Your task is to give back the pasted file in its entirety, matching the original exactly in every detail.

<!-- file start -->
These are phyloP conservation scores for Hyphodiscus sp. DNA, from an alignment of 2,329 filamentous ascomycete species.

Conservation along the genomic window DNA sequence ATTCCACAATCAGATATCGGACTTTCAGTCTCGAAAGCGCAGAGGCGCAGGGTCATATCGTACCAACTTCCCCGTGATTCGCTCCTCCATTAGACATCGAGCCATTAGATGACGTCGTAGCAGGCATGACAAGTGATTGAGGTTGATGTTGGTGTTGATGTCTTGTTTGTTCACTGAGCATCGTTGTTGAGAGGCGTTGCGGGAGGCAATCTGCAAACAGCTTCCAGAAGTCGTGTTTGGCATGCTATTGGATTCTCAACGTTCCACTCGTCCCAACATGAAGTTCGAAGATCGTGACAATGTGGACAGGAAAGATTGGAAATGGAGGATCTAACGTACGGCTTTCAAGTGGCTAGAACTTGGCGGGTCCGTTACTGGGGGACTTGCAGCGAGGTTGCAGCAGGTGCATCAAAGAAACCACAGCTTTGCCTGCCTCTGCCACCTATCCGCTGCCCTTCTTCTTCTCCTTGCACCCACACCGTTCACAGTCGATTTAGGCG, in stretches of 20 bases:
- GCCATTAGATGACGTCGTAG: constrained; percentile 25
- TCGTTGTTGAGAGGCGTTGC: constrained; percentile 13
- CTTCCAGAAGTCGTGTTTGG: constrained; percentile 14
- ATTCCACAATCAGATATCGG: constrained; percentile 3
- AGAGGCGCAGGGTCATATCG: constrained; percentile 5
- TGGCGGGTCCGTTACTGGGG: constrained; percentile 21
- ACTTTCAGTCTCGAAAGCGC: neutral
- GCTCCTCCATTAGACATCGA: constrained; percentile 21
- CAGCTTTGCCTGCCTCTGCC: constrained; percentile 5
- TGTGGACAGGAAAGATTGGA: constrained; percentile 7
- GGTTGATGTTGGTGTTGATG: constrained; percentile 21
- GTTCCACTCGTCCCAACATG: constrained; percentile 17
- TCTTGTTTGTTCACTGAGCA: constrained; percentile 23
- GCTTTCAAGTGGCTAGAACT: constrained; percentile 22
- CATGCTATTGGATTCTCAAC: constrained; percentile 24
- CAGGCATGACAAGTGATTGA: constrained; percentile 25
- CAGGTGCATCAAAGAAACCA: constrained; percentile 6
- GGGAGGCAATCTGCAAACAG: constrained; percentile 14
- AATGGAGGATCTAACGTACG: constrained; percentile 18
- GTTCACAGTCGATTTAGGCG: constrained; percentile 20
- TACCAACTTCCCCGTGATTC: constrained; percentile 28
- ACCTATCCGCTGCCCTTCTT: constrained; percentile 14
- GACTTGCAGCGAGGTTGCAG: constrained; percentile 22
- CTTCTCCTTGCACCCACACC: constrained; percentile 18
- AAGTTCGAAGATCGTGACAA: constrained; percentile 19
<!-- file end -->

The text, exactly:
These are phyloP conservation scores for Hyphodiscus sp. DNA, from an alignment of 2,329 filamentous ascomycete species.

Conservation along the genomic window DNA sequence ATTCCACAATCAGATATCGGACTTTCAGTCTCGAAAGCGCAGAGGCGCAGGGTCATATCGTACCAACTTCCCCGTGATTCGCTCCTCCATTAGACATCGAGCCATTAGATGACGTCGTAGCAGGCATGACAAGTGATTGAGGTTGATGTTGGTGTTGATGTCTTGTTTGTTCACTGAGCATCGTTGTTGAGAGGCGTTGCGGGAGGCAATCTGCAAACAGCTTCCAGAAGTCGTGTTTGGCATGCTATTGGATTCTCAACGTTCCACTCGTCCCAACATGAAGTTCGAAGATCGTGACAATGTGGACAGGAAAGATTGGAAATGGAGGATCTAACGTACGGCTTTCAAGTGGCTAGAACTTGGCGGGTCCGTTACTGGGGGACTTGCAGCGAGGTTGCAGCAGGTGCATCAAAGAAACCACAGCTTTGCCTGCCTCTGCCACCTATCCGCTGCCCTTCTTCTTCTCCTTGCACCCACACCGTTCACAGTCGATTTAGGCG, in stretches of 20 bases:
- GCCATTAGATGACGTCGTAG: constrained; percentile 25
- TCGTTGTTGAGAGGCGTTGC: constrained; percentile 13
- CTTCCAGAAGTCGTGTTTGG: constrained; percentile 14
- ATTCCACAATCAGATATCGG: constrained; percentile 3
- AGAGGCGCAGGGTCATATCG: constrained; percentile 5
- TGGCGGGTCCGTTACTGGGG: constrained; percentile 21
- ACTTTCAGTCTCGAAAGCGC: neutral
- GCTCCTCCATTAGACATCGA: constrained; percentile 21
- CAGCTTTGCCTGCCTCTGCC: constrained; percentile 5
- TGTGGACAGGAAAGATTGGA: constrained; percentile 7
- GGTTGATGTTGGTGTTGATG: constrained; percentile 21
- GTTCCACTCGTCCCAACATG: constrained; percentile 17
- TCTTGTTTGTTCACTGAGCA: constrained; percentile 23
- GCTTTCAAGTGGCTAGAACT: constrained; percentile 22
- CATGCTATTGGATTCTCAAC: constrained; percentile 24
- CAGGCATGACAAGTGATTGA: constrained; percentile 25
- CAGGTGCATCAAAGAAACCA: constrained; percentile 6
- GGGAGGCAATCTGCAAACAG: constrained; percentile 14
- AATGGAGGATCTAACGTACG: constrained; percentile 18
- GTTCACAGTCGATTTAGGCG: constrained; percentile 20
- TACCAACTTCCCCGTGATTC: constrained; percentile 28
- ACCTATCCGCTGCCCTTCTT: constrained; percentile 14
- GACTTGCAGCGAGGTTGCAG: constrained; percentile 22
- CTTCTCCTTGCACCCACACC: constrained; percentile 18
- AAGTTCGAAGATCGTGACAA: constrained; percentile 19